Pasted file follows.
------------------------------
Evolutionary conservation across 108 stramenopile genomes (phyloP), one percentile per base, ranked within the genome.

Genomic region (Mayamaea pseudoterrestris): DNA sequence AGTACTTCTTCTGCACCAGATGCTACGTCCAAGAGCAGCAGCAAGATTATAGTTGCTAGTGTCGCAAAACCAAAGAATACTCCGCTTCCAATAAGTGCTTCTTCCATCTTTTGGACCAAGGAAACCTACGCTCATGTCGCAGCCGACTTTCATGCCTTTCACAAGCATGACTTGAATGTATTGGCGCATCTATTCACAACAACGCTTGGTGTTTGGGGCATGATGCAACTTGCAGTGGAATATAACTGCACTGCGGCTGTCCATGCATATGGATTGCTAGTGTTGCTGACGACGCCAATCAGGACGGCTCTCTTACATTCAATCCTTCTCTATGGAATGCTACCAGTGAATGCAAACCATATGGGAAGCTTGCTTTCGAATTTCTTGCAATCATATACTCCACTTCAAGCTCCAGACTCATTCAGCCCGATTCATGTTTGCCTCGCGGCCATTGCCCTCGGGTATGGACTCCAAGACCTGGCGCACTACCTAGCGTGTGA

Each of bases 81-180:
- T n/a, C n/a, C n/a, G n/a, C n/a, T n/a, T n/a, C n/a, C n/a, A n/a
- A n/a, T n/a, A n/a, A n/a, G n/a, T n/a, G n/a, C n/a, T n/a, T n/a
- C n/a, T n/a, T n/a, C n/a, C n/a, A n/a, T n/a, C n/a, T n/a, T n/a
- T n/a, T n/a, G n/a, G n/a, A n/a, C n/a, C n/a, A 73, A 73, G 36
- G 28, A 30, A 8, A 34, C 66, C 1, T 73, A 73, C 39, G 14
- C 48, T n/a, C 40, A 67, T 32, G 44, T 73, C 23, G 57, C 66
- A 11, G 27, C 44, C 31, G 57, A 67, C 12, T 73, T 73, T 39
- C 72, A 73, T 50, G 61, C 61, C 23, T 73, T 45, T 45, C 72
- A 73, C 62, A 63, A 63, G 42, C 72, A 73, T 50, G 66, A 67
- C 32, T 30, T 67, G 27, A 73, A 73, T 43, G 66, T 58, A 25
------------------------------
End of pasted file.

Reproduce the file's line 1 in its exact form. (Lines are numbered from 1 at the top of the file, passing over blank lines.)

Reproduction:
Evolutionary conservation across 108 stramenopile genomes (phyloP), one percentile per base, ranked within the genome.